One of the four lectures listed in the Urban Forester’s Symposium didn’t really excite me. Effective report writing sounded too soft. I prefer hard, technical lectures. But effective writing is very important. I should know. I’m trying to grow this blog and squeeze money from clients on other blogs.
Occasionally, I also have to write tree-related correspondence and construction sign-off letters.
TRAQ (Tree Risk Assessment Qualification) is ISA‘s new qualification and my lecturer, Dr. Julian Dunster, is heavily involved in the training of new candidates in the Pacific Northwest. But there is a glitch: as new TRAQ qualified arborists start writing reports, clients complain that the reports they generate are poor. So you may be able to assess the condition of my tree at home but your report to my municipality may not be understood. Or flat out rejected.
I thought it was almost comical but effective writing is a skill. You have to practice it and develop it. You can start by taking Dr. Dunster’s January course. Keep on writing and get better.
Below are some key ideas from my notes.
1. There is no such thing as a private report. Assume that your writing will be made public. So be careful.
2. Think clearly-write clearly.
3. Know your audience and assume they know nothing.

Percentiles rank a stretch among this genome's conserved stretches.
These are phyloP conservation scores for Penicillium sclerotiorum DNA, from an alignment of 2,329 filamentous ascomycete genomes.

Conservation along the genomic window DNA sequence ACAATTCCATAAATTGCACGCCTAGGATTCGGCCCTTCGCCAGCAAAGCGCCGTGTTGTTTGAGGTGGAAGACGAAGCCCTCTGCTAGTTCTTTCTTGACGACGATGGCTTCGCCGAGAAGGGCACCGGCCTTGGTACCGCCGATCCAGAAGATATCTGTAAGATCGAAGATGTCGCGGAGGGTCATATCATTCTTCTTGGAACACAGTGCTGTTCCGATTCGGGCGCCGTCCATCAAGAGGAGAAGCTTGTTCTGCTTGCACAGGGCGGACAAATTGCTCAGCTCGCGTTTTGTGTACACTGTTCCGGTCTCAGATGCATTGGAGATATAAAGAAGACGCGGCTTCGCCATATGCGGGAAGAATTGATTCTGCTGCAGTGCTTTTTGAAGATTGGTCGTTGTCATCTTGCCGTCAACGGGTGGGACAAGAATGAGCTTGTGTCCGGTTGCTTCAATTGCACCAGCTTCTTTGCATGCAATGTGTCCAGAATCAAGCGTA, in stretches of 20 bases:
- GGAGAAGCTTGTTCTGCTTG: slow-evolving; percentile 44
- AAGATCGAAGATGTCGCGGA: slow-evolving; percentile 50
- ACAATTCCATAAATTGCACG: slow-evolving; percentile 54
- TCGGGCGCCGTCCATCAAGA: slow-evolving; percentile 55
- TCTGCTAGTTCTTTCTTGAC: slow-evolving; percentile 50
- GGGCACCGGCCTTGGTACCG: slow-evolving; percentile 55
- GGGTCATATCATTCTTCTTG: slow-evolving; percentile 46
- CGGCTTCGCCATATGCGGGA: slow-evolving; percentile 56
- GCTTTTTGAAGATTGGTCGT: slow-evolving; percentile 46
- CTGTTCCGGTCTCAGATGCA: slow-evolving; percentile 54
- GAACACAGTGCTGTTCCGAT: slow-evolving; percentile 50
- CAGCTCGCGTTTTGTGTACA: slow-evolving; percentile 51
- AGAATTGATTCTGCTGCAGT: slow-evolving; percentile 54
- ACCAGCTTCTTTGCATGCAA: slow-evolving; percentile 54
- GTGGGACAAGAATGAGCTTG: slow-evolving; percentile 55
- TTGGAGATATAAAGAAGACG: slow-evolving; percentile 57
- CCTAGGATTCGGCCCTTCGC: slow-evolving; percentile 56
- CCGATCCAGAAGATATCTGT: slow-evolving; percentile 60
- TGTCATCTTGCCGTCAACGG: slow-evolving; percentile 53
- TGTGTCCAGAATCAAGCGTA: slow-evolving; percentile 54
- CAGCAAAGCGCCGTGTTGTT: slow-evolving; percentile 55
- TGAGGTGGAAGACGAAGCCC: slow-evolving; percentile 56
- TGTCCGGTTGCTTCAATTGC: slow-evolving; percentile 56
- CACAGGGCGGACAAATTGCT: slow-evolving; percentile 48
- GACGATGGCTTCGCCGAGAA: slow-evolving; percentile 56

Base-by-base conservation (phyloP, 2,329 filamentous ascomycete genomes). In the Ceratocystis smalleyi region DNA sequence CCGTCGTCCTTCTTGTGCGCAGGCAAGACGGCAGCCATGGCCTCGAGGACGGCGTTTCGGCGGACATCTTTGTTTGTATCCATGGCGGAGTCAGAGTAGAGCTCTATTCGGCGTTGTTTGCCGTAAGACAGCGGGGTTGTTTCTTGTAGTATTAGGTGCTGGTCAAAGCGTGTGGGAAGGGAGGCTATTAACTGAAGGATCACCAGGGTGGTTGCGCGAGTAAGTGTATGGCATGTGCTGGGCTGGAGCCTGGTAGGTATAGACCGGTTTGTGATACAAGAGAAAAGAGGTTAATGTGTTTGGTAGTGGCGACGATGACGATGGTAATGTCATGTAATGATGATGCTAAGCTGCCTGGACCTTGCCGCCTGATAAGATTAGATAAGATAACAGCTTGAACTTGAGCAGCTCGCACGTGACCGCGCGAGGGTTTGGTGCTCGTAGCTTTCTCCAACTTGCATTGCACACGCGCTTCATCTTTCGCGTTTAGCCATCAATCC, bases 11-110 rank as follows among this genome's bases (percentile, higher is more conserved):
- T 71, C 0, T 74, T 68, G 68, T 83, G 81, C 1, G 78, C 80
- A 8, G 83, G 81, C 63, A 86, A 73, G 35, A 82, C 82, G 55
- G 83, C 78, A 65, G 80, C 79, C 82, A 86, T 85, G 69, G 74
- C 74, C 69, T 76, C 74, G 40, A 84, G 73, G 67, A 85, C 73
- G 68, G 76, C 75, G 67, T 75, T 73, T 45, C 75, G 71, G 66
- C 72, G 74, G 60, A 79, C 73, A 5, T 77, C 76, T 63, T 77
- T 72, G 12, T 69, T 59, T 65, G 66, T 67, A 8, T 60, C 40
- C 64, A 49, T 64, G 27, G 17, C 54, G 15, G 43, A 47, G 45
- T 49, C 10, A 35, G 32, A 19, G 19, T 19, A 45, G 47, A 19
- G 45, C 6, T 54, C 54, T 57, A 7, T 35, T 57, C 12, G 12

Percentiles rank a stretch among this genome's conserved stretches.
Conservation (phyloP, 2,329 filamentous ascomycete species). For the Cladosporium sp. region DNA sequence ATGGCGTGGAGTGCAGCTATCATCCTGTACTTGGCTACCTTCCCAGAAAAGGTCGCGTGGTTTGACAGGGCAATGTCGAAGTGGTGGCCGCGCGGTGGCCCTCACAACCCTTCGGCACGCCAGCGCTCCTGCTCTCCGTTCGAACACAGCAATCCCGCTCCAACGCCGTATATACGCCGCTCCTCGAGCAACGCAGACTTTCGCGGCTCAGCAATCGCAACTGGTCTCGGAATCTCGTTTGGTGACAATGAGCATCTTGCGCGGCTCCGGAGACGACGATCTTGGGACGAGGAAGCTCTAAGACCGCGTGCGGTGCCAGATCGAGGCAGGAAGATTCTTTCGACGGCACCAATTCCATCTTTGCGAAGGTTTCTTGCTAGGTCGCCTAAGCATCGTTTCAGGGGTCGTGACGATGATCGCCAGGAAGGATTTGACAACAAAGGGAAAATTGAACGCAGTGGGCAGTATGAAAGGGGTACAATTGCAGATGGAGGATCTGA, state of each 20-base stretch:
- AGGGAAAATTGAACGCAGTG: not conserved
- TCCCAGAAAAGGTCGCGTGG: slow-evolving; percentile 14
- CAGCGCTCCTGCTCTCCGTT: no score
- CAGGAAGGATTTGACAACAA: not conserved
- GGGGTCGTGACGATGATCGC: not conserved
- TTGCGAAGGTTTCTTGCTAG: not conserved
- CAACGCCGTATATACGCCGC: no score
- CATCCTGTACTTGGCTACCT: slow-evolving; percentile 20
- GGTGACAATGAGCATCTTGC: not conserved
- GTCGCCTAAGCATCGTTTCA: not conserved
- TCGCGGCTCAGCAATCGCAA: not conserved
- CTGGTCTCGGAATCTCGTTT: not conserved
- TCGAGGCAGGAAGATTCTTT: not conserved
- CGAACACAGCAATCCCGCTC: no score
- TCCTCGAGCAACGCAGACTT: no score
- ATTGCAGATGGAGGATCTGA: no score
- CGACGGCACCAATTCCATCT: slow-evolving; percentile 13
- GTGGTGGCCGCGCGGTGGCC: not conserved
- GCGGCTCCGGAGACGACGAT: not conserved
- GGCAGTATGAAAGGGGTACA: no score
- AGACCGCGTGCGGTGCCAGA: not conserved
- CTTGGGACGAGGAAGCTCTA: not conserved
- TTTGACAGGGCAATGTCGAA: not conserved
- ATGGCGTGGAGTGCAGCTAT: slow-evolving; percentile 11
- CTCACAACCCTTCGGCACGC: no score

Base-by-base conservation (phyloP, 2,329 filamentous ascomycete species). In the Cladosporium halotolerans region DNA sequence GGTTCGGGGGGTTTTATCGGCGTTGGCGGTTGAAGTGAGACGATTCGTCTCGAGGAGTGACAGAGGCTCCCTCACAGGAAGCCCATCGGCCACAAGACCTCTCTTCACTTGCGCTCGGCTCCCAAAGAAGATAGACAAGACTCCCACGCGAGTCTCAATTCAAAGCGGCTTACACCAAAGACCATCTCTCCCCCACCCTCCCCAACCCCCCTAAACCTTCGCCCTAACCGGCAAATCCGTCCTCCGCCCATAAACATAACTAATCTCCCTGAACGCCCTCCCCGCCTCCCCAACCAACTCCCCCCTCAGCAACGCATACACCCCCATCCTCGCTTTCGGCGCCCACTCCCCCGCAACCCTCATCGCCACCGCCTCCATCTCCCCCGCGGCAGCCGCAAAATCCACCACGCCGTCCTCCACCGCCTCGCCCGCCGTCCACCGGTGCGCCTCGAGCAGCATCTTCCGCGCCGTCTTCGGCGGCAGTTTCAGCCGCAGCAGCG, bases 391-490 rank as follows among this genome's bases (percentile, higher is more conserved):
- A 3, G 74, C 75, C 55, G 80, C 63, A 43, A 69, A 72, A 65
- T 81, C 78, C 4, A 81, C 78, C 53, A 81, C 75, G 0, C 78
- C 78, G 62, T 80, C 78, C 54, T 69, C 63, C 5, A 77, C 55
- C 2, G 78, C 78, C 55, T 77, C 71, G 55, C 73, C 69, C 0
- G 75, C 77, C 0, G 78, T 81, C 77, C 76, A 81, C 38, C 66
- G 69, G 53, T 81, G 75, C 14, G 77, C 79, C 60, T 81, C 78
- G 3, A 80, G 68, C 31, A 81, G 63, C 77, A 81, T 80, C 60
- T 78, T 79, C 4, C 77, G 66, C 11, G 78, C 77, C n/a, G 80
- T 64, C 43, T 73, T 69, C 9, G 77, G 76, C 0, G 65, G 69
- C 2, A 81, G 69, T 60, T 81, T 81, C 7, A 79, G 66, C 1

4. Start at the beginning: what’s the assignment? Tree inventory, risk assessment or tree removal?
5. What’s the deliverable? Memo, email or a detailed report?
6. What’s the purpose of the report? Are you simply recording events and facts or are you informing people of your opinion?
7. Who is the client and what’s her educational level? Homeowner will differ from an engineer.
8. Don’t waffle: say what you mean!
9. Unsure about your grammar? Read it out loud. If it sounds funny, it probably is. Also, eliminate obvious typos.
10. Your report should contain evidence and justify your opinion. Simply saying that the homeowner’s tree is declining doesn’t help.
11. What’s your style? Passive or active? WordPress likes it when I use active voice but writing passively on a technical report might be fine. Just don’t mix the two styles. “It was observed….” vs. “I observed….”.
12. Keep your sentences sharp, short and to the point.
13. Remember, your reader needs information from you to make a decision.
14. Expect your reports to be in pdf format and follow logical steps: Introduction, Body, Wrap-up. Include pictures. Data can go in the appendix.
15. If you can’t explain something simply, you don’t understand it well enough. You must be credible.
16. Punctuation is important!
17. Cut out unnecessary stuff and don’t rush- come back to your report later.
- Good reports take time
- It’s hard work
- Be professional
- Mistakes happen